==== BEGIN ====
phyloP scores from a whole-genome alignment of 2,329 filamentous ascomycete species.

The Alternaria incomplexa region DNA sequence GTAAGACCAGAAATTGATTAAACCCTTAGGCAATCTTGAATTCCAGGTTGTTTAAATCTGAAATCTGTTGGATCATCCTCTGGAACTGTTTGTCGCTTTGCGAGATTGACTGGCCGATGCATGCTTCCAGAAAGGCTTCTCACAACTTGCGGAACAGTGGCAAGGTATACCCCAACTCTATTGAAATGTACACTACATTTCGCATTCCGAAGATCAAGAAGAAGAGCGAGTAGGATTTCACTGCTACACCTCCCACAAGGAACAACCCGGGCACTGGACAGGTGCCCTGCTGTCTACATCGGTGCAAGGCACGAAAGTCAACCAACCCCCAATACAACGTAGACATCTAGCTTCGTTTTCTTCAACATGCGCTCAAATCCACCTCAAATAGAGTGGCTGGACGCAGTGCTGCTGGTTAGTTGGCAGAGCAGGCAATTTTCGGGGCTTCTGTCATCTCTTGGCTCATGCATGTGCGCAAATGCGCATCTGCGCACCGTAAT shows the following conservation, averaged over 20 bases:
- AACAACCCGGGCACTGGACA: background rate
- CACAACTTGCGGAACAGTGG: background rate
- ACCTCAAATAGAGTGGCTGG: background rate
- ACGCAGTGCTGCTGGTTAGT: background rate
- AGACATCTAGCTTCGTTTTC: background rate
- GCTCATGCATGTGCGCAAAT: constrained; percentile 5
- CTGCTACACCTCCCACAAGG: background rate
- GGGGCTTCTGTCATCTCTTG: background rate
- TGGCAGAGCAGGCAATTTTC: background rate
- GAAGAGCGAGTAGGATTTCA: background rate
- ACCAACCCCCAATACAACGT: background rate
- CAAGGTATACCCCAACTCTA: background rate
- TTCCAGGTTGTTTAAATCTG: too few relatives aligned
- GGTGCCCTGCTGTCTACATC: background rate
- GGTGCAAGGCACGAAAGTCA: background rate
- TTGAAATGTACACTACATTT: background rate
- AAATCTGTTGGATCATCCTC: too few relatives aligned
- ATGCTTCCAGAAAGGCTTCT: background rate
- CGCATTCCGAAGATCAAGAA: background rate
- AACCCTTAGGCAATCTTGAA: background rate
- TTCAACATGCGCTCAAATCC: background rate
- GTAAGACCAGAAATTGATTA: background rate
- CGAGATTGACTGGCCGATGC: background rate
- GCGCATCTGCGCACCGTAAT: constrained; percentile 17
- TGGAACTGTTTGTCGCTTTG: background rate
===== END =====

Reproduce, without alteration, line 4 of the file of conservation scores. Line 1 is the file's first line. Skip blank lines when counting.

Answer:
- CACAACTTGCGGAACAGTGG: background rate